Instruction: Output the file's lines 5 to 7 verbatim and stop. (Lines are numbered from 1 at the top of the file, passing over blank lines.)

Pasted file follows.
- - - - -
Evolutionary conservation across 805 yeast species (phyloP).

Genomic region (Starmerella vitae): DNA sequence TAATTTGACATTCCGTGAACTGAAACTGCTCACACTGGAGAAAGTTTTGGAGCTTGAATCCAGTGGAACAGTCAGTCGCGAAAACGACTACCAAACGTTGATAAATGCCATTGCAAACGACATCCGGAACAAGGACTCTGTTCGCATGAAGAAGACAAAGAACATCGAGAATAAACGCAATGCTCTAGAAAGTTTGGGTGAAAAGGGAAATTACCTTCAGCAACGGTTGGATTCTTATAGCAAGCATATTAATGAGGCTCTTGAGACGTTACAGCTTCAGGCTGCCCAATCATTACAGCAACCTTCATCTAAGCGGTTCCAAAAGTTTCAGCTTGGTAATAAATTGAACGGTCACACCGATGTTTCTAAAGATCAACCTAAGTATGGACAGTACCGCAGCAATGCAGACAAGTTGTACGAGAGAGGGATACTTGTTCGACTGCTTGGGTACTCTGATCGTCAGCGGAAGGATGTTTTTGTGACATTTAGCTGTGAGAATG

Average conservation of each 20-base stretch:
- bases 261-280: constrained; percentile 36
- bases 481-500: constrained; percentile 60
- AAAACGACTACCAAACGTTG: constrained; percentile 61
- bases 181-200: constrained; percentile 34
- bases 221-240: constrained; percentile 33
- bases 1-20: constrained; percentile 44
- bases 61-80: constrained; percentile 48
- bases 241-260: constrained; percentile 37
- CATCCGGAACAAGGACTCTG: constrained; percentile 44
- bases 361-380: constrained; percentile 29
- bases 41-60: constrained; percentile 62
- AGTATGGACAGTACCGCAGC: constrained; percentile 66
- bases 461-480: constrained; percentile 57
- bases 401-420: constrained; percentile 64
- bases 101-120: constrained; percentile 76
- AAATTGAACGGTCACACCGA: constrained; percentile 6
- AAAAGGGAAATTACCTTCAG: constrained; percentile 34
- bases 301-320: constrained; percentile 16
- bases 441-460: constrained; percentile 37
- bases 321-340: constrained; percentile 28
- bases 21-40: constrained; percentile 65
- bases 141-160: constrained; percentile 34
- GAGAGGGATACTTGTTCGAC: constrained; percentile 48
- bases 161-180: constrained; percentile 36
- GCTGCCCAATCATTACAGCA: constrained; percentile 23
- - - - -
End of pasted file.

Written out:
- bases 481-500: constrained; percentile 60
- AAAACGACTACCAAACGTTG: constrained; percentile 61
- bases 181-200: constrained; percentile 34